UN Official Denounces ‘Circular Pattern’ of Repression in Cambodia

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UN Official Denounces ‘Circular Pattern’ of Repression in Cambodia

Like many past statements of concern, the U.N. comments are likely to fall on deaf ears in Phnom Penh.

UN Official Denounces ‘Circular Pattern’ of Repression in Cambodia
Credit: Facebook/Samdech Hun Sen

United Nations human rights experts have once again spoken out against the worsening political situation in Cambodia, as the government of Prime Minister Hun Sen readies a new legal offensive against dissidents and opposition figures.

In a statement released on November 16, Mary Lawlor, the U.N.’s Special Rapporteur on the situation of human rights defenders, called for an immediate end to the systemic detention and criminalization of human rights defenders, and the use of excessive force by the Cambodian authorities.

“I am increasingly concerned by the circular pattern of detaining them for advocating against the detention of or violations against fellow defenders,” Lawlor said in the statement, which was signed by eight other U.N. human rights officials. “This cycle must end.” She added that at least 21 Cambodian human rights defenders had been subjected to threats and arbitrary arrest in the past three months.

The comments follow a string of arrests that have taken place in 2020, which have reeled in unionists, artists, environmentalists, human rights defenders, monks, and supporters of the banned Cambodia National Rescue Party (CNRP). Lawlor said that around 20 former CNRP activists and officials have also been physically assaulted since early 2020, mostly by attackers riding on motorbikes.

The U.N. rebuke came after the ruling Cambodian People’s Party (CPP) readied a fresh batch of criminal charges for prominent critics of the government. According to copies of court summonses seen by the Associated Press, more than 50 people have been charged with treason for taking part in nonviolent anti-government activities since 2017.

The most prominent member of the group is Theary Seng, a Cambodian-American lawyer who has long been an outspoken critic of the CPP government. Theary, who currently resides in Phnom Penh, is not directly involved with the CNRP, but has described herself as a “vocal, strong, public supporter of its policy and leadership.”

She has been summoned to appear at the Phnom Penh Municipal Court on November 26 to stand trial for conspiracy to commit treason and incitement to commit a felony. The charges carry a maximum sentence of 12 years in prison.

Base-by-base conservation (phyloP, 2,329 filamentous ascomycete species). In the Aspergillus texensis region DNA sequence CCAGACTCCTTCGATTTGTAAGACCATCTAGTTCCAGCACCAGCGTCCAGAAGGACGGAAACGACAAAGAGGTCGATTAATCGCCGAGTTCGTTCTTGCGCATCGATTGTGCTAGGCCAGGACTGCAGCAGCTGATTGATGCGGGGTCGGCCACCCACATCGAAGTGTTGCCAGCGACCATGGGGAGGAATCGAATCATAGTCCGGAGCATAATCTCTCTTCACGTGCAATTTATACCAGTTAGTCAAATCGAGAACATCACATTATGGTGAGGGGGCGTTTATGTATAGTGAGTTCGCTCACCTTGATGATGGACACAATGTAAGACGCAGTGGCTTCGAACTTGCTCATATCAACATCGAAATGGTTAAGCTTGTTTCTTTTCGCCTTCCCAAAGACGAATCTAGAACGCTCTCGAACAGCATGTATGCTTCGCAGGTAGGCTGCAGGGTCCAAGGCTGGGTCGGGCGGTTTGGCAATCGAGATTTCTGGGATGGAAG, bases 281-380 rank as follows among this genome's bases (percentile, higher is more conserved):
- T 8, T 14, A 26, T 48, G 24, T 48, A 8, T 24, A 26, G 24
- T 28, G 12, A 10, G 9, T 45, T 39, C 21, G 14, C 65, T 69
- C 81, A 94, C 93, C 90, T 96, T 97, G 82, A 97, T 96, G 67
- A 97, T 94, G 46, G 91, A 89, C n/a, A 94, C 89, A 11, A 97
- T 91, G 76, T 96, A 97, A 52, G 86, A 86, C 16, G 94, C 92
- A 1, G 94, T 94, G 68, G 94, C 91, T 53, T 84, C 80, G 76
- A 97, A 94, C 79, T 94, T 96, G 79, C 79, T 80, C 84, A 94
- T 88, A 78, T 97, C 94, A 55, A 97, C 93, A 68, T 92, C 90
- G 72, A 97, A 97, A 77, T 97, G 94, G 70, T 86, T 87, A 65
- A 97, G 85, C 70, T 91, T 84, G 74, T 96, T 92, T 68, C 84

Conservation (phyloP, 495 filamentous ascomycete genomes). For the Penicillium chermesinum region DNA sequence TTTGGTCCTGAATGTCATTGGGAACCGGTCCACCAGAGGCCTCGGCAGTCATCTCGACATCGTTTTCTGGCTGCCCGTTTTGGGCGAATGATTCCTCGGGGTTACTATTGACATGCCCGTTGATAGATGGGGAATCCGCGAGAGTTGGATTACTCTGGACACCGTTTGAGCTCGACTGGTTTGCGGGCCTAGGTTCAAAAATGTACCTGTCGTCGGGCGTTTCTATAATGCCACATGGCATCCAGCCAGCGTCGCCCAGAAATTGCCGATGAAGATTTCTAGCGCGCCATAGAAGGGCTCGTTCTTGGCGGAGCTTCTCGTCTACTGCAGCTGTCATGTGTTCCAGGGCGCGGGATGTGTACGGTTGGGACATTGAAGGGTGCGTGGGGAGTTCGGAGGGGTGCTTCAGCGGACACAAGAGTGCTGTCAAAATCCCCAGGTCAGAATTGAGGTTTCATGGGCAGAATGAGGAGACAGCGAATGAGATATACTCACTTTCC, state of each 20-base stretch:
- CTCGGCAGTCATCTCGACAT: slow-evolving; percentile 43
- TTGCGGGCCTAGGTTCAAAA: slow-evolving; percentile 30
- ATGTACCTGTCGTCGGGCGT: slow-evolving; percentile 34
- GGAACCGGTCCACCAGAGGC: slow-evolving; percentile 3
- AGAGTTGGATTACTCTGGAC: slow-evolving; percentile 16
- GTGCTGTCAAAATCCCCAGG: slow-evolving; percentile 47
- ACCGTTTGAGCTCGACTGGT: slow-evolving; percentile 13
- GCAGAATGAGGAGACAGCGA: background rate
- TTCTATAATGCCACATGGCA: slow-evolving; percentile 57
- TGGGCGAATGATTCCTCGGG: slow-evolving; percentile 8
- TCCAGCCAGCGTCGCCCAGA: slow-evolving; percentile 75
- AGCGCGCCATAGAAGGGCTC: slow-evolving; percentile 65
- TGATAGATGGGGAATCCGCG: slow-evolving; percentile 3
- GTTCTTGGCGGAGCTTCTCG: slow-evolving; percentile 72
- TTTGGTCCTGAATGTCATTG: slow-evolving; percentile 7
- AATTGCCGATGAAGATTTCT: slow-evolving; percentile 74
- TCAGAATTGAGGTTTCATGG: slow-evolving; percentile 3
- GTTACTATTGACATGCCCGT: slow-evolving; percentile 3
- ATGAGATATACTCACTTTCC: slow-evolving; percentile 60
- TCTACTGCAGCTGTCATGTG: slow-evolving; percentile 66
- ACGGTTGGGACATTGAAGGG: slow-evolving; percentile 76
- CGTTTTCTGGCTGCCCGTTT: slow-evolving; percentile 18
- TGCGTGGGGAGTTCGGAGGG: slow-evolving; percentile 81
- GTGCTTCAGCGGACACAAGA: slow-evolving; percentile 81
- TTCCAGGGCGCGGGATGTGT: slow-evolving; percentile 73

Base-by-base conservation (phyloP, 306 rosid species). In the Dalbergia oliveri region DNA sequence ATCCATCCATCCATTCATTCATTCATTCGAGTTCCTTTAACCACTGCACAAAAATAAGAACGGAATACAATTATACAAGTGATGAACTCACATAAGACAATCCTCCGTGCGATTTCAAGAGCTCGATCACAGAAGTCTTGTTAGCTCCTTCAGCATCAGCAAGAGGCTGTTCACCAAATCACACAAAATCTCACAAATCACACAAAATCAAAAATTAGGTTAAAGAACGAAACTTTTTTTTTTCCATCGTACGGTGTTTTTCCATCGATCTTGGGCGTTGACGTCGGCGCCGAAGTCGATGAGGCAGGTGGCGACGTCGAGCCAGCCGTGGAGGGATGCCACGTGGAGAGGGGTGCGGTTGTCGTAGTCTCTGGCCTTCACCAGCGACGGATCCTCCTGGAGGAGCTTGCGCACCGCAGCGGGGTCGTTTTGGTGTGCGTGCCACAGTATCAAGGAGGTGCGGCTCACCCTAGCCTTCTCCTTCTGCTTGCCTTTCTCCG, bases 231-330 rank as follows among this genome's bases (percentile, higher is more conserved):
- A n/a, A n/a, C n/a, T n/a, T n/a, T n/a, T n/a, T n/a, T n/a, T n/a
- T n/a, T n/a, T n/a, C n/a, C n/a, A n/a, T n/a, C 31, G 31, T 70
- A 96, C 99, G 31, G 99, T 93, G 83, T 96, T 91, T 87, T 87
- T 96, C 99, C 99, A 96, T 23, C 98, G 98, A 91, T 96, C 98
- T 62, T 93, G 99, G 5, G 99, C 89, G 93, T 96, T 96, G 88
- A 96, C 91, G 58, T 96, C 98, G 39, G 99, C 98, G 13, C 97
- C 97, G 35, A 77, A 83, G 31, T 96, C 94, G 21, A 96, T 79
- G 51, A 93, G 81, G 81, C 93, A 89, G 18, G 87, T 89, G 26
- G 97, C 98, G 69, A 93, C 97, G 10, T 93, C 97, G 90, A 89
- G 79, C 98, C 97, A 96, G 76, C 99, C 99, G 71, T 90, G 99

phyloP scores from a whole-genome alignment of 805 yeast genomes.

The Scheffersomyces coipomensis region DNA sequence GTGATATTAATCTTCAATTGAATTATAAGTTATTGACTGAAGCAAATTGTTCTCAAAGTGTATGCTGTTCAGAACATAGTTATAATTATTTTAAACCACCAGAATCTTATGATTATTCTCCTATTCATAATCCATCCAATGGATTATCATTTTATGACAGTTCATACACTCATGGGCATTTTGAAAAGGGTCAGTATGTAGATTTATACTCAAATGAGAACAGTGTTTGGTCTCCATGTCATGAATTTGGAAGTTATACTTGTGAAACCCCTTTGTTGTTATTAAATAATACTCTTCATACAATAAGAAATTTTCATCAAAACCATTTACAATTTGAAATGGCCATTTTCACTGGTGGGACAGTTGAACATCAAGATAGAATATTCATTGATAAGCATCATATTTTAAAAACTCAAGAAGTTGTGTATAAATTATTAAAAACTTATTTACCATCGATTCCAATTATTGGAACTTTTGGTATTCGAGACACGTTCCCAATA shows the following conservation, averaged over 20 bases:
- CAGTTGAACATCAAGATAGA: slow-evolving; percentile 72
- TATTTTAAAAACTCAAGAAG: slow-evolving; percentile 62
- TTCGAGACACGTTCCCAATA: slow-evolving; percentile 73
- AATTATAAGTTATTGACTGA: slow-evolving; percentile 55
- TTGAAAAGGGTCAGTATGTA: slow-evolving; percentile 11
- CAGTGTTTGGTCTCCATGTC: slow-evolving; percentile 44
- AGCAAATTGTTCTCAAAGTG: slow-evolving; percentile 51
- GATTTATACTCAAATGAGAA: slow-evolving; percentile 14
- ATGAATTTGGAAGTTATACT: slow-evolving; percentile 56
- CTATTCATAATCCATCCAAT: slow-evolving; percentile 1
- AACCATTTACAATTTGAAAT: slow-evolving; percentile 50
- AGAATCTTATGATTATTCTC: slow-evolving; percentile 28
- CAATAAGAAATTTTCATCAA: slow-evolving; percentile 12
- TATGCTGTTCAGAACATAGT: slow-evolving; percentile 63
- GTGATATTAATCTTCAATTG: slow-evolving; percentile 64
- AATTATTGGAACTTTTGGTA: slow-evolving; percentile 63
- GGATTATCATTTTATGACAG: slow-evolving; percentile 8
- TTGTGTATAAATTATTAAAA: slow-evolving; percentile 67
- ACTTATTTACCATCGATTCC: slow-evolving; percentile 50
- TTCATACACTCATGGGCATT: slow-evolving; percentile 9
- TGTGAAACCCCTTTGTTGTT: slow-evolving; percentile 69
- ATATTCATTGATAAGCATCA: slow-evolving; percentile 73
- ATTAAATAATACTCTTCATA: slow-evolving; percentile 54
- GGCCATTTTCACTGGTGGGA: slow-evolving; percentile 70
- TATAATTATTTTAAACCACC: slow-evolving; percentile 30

Statements of concern from U.N. officials have been a cyclical, seasonal occurrence in Cambodian politics since the early 1990s, when the U.N. sent a peacekeeping mission to the country in order to end a long-running civil war and implant a democratic system of government.

Initially, in order to sustain the Western aid upon which his government relied, Hun Sen was forced to alternate spells of repression and relaxation, alongside silver-tongued promises of reform. But as the CPP government has come to enjoy stronger backing from a “non-interfering” China, once-seasonal crackdowns have hardened into a permanent state of siege for Cambodia’s opposition parties and human rights defenders.

The repression has steadily intensified since September 2017, when CNRP President Kem Sokha was arrested over an alleged plot to overthrow the government with the help of the United States government. Two months later, this was used as a pretext to abolish the CNRP itself, which had performed well at elections in 2013 and loomed as a serious threat to the CPP at the elections due July 2018. Freed of the CNRP’s challenge, the CPP romped through the polls virtually unopposed, winning all 125 seats in the National Assembly.

Hun Sen’s increasingly repressive actions, proceeding in tandem with his continued embrace of Chinese largess, are likely to further erode his government’s relations with the Western democracies. Since the no-contest 2018 election, his government has faced targeted sanctions by the U.S. government and a partial suspension of trade privileges by the European Union, with the threat of further pressure to come.

Yet the crackdown thus seems set to push onward regardless of the international costs that it might incur. Equating his own rule with stability, prosperity, and a hard-won peace, Hun Sen perceives the CNRP to be an existential threat, one that seeks to leverage Western state power to force the CPP from power. On October 7, Prime Minister Hun Sen gave a speech in which he promised to continue arresting opposition activists until the challenge they posed was neutralized. “If one emerges, one gets hit,” he said. “If two emerge, then two get hit.”